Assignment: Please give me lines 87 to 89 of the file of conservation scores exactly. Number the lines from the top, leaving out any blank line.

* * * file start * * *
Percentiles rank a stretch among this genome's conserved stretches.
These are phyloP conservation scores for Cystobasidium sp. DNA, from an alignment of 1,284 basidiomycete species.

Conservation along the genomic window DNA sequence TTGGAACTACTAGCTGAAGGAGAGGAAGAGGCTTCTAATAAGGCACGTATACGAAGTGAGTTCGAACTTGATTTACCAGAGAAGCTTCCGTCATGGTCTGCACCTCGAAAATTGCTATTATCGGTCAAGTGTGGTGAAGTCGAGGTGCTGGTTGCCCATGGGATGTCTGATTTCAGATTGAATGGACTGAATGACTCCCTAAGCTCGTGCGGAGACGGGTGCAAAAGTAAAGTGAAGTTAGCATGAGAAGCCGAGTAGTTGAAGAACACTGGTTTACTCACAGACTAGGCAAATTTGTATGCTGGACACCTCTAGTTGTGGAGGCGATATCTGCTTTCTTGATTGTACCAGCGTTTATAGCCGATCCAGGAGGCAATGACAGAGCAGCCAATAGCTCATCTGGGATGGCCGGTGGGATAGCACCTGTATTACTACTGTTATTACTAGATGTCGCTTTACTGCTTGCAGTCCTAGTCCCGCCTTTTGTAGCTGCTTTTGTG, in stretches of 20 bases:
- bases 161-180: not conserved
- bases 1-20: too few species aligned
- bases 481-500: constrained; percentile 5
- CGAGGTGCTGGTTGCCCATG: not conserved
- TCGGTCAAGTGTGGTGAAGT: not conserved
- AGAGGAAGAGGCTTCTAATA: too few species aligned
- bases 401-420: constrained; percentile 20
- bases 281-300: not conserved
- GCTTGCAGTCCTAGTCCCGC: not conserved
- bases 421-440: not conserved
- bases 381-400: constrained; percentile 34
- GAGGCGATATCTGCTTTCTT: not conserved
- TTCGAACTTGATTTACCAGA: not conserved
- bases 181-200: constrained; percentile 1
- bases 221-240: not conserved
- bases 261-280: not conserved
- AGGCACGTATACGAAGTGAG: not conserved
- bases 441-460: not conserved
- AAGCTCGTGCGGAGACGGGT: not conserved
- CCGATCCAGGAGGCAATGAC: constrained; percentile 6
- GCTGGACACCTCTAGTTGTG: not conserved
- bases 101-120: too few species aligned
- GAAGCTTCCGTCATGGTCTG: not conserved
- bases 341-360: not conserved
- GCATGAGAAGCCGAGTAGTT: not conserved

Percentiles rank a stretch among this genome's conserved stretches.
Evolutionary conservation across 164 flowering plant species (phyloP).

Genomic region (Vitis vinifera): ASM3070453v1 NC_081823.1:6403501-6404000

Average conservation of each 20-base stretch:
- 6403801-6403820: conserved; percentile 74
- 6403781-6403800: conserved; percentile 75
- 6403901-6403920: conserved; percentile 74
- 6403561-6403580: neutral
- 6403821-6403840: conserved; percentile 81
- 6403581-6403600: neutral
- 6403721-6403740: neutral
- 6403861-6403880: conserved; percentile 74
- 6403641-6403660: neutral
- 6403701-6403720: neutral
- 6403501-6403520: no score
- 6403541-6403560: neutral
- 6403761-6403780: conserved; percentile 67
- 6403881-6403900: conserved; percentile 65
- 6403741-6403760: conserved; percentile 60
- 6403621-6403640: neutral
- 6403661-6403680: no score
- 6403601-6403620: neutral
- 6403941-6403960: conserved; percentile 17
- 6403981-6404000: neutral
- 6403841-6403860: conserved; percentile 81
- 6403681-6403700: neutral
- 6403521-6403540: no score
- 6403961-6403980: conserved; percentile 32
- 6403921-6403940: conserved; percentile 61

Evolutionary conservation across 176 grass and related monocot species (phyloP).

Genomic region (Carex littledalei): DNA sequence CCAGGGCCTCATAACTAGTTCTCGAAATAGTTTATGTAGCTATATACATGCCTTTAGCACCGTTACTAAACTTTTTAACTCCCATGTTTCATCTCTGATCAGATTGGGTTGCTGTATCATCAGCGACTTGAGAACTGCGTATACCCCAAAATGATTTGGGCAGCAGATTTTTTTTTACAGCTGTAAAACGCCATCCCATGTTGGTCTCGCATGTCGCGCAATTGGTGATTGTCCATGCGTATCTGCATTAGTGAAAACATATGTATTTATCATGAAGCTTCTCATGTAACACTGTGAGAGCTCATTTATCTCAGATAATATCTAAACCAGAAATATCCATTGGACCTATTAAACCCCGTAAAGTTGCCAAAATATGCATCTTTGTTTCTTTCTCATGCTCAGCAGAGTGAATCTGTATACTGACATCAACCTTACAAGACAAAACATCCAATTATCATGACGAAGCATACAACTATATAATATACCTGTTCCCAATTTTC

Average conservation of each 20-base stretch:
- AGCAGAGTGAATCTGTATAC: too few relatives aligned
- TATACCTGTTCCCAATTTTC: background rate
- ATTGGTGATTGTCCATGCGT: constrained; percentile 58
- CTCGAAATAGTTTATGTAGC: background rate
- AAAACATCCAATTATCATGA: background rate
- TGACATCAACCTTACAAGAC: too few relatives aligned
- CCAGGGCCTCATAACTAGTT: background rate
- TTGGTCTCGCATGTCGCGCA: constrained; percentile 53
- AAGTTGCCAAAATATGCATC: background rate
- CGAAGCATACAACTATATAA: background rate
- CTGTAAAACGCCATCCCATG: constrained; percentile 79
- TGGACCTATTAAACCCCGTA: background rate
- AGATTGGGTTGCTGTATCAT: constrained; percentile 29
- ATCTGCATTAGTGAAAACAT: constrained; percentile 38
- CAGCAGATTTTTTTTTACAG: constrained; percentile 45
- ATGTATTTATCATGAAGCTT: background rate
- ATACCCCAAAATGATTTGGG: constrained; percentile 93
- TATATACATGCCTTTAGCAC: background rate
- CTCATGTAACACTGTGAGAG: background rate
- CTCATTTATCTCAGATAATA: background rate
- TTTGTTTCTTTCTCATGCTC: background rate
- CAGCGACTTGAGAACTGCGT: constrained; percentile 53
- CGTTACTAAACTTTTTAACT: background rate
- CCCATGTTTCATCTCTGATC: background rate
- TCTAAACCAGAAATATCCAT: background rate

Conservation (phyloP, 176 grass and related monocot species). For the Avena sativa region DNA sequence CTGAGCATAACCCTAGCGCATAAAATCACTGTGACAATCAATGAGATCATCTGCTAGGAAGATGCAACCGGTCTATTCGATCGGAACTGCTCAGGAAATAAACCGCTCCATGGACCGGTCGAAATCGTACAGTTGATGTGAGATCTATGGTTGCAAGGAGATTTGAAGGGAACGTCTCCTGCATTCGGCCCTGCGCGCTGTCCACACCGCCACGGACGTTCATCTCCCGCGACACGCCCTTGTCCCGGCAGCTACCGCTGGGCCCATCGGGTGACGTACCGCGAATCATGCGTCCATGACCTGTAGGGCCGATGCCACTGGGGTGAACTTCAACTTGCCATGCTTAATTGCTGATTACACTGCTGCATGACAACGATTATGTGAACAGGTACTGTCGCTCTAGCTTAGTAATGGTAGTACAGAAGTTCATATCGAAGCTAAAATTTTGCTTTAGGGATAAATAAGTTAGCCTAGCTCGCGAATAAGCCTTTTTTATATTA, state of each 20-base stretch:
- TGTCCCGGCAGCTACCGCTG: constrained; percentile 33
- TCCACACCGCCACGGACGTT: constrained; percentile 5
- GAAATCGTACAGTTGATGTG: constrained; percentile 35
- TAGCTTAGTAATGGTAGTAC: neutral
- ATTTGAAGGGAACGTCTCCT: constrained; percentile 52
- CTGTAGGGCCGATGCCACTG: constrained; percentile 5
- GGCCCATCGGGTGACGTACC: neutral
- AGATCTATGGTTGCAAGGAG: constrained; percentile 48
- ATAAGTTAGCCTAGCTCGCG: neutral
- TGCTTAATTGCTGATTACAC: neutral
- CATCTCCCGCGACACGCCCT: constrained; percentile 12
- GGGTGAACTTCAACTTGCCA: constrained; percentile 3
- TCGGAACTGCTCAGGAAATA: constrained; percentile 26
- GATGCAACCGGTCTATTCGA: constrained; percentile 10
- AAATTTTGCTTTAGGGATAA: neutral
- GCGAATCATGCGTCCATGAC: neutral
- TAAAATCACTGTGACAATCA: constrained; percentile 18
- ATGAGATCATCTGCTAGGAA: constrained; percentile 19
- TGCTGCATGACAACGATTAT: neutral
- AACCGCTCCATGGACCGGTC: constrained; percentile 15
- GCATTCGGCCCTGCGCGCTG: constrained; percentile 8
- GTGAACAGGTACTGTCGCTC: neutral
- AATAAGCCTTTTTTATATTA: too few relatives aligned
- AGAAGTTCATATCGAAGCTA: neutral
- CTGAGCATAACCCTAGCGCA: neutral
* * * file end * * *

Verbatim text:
- TGTCCCGGCAGCTACCGCTG: constrained; percentile 33
- TCCACACCGCCACGGACGTT: constrained; percentile 5
- GAAATCGTACAGTTGATGTG: constrained; percentile 35